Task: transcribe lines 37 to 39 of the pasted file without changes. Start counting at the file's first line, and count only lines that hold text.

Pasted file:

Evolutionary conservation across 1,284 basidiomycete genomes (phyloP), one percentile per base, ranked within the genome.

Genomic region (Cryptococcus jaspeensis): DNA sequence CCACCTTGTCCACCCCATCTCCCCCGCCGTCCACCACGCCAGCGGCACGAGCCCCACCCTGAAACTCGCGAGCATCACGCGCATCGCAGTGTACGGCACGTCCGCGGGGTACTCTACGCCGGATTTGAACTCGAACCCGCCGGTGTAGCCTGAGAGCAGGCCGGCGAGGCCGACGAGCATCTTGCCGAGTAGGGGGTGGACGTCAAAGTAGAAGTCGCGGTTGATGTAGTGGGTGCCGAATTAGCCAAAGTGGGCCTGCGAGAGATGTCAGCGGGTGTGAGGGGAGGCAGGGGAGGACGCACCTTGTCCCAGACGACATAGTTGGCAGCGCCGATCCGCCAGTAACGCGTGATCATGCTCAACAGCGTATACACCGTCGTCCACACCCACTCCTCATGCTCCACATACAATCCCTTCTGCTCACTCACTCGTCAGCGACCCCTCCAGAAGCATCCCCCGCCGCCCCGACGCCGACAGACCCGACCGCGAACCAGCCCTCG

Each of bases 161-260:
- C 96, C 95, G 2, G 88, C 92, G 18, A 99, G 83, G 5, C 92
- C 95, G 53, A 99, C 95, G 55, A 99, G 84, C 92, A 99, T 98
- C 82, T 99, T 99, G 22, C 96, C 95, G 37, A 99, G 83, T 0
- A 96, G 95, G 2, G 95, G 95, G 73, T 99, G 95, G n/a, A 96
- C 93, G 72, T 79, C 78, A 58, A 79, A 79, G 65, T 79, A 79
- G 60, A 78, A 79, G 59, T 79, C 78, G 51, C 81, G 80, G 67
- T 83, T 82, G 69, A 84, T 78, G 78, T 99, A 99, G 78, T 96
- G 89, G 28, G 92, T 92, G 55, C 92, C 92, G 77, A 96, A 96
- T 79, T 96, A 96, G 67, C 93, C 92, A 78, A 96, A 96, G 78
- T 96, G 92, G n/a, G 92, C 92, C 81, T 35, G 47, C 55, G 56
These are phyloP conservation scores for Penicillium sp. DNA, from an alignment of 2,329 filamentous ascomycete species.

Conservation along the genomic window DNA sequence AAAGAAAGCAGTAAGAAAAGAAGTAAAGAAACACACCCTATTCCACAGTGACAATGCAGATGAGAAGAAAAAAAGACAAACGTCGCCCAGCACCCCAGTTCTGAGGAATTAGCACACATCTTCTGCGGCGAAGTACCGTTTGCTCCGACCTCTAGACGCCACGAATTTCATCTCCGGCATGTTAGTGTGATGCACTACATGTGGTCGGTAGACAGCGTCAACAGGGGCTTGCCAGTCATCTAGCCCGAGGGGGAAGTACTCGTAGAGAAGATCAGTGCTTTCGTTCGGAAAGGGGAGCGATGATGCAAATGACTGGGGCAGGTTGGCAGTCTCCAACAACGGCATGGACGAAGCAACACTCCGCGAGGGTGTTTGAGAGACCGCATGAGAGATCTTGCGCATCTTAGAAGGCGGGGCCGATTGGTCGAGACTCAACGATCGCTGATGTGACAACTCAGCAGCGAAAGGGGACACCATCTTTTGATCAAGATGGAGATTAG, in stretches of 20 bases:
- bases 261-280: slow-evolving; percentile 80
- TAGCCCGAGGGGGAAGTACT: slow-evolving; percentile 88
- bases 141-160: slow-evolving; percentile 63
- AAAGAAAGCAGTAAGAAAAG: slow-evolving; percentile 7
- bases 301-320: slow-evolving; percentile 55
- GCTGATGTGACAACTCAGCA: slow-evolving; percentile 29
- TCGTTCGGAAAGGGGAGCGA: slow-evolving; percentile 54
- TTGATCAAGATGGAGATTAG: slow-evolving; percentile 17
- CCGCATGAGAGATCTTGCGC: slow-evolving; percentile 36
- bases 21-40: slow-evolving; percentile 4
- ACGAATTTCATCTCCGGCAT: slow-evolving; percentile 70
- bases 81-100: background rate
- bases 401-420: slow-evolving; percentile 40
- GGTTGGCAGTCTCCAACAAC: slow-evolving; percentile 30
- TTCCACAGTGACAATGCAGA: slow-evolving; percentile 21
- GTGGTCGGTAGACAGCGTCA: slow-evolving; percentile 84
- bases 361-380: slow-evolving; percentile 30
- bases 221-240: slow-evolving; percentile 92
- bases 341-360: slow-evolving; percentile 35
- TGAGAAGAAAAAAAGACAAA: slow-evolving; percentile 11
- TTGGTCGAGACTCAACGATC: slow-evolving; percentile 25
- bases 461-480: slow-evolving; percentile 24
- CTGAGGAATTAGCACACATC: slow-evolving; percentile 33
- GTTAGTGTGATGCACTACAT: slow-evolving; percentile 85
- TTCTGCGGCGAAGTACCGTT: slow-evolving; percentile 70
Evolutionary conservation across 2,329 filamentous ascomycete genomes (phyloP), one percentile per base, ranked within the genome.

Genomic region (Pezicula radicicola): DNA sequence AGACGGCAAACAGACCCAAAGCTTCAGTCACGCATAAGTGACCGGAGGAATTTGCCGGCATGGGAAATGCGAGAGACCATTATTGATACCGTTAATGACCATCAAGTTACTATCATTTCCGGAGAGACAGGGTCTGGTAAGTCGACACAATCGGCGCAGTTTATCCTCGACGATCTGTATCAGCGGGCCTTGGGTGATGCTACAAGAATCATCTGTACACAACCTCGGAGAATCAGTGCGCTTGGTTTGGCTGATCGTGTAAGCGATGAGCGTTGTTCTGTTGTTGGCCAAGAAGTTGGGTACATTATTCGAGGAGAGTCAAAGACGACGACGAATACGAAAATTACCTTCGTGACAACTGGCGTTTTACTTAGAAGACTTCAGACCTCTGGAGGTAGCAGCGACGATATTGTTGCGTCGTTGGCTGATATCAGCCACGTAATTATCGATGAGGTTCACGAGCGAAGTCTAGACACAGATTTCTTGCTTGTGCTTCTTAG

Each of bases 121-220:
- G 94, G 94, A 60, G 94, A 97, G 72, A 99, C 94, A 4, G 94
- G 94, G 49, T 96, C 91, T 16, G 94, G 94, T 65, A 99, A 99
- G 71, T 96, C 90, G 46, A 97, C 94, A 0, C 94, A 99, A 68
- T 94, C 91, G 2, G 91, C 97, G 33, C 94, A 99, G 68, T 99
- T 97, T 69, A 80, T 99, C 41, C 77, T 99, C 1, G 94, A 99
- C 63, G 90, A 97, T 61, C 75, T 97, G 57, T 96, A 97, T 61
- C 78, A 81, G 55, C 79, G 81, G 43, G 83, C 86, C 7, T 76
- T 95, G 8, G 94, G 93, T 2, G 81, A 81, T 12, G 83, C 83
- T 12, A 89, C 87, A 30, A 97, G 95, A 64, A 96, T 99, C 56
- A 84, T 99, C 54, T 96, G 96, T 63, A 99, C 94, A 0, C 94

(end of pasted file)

- bases 461-480: slow-evolving; percentile 24
- CTGAGGAATTAGCACACATC: slow-evolving; percentile 33
- GTTAGTGTGATGCACTACAT: slow-evolving; percentile 85